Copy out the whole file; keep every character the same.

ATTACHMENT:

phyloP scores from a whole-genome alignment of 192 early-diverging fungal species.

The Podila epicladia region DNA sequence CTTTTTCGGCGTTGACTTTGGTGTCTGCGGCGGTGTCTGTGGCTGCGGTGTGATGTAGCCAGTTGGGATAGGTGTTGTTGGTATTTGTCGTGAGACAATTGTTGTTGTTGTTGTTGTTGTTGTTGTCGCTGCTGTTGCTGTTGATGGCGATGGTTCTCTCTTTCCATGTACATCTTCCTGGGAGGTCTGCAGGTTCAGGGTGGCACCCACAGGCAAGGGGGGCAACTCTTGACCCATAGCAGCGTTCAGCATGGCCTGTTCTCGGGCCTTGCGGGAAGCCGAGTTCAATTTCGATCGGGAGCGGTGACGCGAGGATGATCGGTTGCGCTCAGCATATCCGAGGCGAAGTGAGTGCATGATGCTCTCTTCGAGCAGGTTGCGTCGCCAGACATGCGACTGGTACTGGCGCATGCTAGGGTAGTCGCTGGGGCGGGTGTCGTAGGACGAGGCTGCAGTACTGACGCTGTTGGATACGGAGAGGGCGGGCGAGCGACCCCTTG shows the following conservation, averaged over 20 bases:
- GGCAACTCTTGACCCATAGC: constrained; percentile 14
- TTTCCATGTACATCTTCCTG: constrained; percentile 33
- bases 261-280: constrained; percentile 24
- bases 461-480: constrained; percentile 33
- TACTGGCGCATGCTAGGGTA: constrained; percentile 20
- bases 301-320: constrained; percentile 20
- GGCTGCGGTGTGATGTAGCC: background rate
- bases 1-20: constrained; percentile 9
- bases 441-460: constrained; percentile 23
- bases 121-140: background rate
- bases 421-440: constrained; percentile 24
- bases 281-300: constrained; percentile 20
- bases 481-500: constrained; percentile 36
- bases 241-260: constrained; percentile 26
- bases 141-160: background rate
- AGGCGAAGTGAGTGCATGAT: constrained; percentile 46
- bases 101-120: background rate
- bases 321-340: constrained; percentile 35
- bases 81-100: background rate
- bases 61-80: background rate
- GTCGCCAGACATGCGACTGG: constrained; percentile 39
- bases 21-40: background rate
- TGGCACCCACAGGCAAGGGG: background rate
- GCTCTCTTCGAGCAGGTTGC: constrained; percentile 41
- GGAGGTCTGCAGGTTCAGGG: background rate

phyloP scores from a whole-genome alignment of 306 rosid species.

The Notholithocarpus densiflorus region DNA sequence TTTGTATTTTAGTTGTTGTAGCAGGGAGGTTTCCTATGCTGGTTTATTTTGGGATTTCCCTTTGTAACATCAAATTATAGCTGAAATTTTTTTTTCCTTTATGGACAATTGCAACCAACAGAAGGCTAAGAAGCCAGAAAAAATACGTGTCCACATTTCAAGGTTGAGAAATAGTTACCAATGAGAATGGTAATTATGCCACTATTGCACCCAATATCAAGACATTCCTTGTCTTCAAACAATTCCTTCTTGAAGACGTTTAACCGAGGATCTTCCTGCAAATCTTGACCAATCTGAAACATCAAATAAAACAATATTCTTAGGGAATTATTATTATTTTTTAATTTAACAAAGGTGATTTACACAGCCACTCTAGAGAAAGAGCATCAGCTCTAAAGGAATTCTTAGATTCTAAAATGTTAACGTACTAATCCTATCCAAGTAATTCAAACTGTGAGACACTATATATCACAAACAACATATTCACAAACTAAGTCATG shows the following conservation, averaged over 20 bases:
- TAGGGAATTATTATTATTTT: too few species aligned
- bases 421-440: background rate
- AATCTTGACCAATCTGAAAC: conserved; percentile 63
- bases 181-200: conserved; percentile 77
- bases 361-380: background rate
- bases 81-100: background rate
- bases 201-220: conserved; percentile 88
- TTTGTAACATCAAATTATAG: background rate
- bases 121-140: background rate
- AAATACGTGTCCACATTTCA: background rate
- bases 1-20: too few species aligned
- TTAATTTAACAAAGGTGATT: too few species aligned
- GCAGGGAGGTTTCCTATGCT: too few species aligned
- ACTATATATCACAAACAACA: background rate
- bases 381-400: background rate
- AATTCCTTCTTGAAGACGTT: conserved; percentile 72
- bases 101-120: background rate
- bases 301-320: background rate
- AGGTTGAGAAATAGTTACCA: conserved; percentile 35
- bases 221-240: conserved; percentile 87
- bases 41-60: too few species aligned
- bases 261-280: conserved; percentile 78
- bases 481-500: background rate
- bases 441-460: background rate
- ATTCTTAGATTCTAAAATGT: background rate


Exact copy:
phyloP scores from a whole-genome alignment of 192 early-diverging fungal species.

The Podila epicladia region DNA sequence CTTTTTCGGCGTTGACTTTGGTGTCTGCGGCGGTGTCTGTGGCTGCGGTGTGATGTAGCCAGTTGGGATAGGTGTTGTTGGTATTTGTCGTGAGACAATTGTTGTTGTTGTTGTTGTTGTTGTTGTCGCTGCTGTTGCTGTTGATGGCGATGGTTCTCTCTTTCCATGTACATCTTCCTGGGAGGTCTGCAGGTTCAGGGTGGCACCCACAGGCAAGGGGGGCAACTCTTGACCCATAGCAGCGTTCAGCATGGCCTGTTCTCGGGCCTTGCGGGAAGCCGAGTTCAATTTCGATCGGGAGCGGTGACGCGAGGATGATCGGTTGCGCTCAGCATATCCGAGGCGAAGTGAGTGCATGATGCTCTCTTCGAGCAGGTTGCGTCGCCAGACATGCGACTGGTACTGGCGCATGCTAGGGTAGTCGCTGGGGCGGGTGTCGTAGGACGAGGCTGCAGTACTGACGCTGTTGGATACGGAGAGGGCGGGCGAGCGACCCCTTG shows the following conservation, averaged over 20 bases:
- GGCAACTCTTGACCCATAGC: constrained; percentile 14
- TTTCCATGTACATCTTCCTG: constrained; percentile 33
- bases 261-280: constrained; percentile 24
- bases 461-480: constrained; percentile 33
- TACTGGCGCATGCTAGGGTA: constrained; percentile 20
- bases 301-320: constrained; percentile 20
- GGCTGCGGTGTGATGTAGCC: background rate
- bases 1-20: constrained; percentile 9
- bases 441-460: constrained; percentile 23
- bases 121-140: background rate
- bases 421-440: constrained; percentile 24
- bases 281-300: constrained; percentile 20
- bases 481-500: constrained; percentile 36
- bases 241-260: constrained; percentile 26
- bases 141-160: background rate
- AGGCGAAGTGAGTGCATGAT: constrained; percentile 46
- bases 101-120: background rate
- bases 321-340: constrained; percentile 35
- bases 81-100: background rate
- bases 61-80: background rate
- GTCGCCAGACATGCGACTGG: constrained; percentile 39
- bases 21-40: background rate
- TGGCACCCACAGGCAAGGGG: background rate
- GCTCTCTTCGAGCAGGTTGC: constrained; percentile 41
- GGAGGTCTGCAGGTTCAGGG: background rate

phyloP scores from a whole-genome alignment of 306 rosid species.

The Notholithocarpus densiflorus region DNA sequence TTTGTATTTTAGTTGTTGTAGCAGGGAGGTTTCCTATGCTGGTTTATTTTGGGATTTCCCTTTGTAACATCAAATTATAGCTGAAATTTTTTTTTCCTTTATGGACAATTGCAACCAACAGAAGGCTAAGAAGCCAGAAAAAATACGTGTCCACATTTCAAGGTTGAGAAATAGTTACCAATGAGAATGGTAATTATGCCACTATTGCACCCAATATCAAGACATTCCTTGTCTTCAAACAATTCCTTCTTGAAGACGTTTAACCGAGGATCTTCCTGCAAATCTTGACCAATCTGAAACATCAAATAAAACAATATTCTTAGGGAATTATTATTATTTTTTAATTTAACAAAGGTGATTTACACAGCCACTCTAGAGAAAGAGCATCAGCTCTAAAGGAATTCTTAGATTCTAAAATGTTAACGTACTAATCCTATCCAAGTAATTCAAACTGTGAGACACTATATATCACAAACAACATATTCACAAACTAAGTCATG shows the following conservation, averaged over 20 bases:
- TAGGGAATTATTATTATTTT: too few species aligned
- bases 421-440: background rate
- AATCTTGACCAATCTGAAAC: conserved; percentile 63
- bases 181-200: conserved; percentile 77
- bases 361-380: background rate
- bases 81-100: background rate
- bases 201-220: conserved; percentile 88
- TTTGTAACATCAAATTATAG: background rate
- bases 121-140: background rate
- AAATACGTGTCCACATTTCA: background rate
- bases 1-20: too few species aligned
- TTAATTTAACAAAGGTGATT: too few species aligned
- GCAGGGAGGTTTCCTATGCT: too few species aligned
- ACTATATATCACAAACAACA: background rate
- bases 381-400: background rate
- AATTCCTTCTTGAAGACGTT: conserved; percentile 72
- bases 101-120: background rate
- bases 301-320: background rate
- AGGTTGAGAAATAGTTACCA: conserved; percentile 35
- bases 221-240: conserved; percentile 87
- bases 41-60: too few species aligned
- bases 261-280: conserved; percentile 78
- bases 481-500: background rate
- bases 441-460: background rate
- ATTCTTAGATTCTAAAATGT: background rate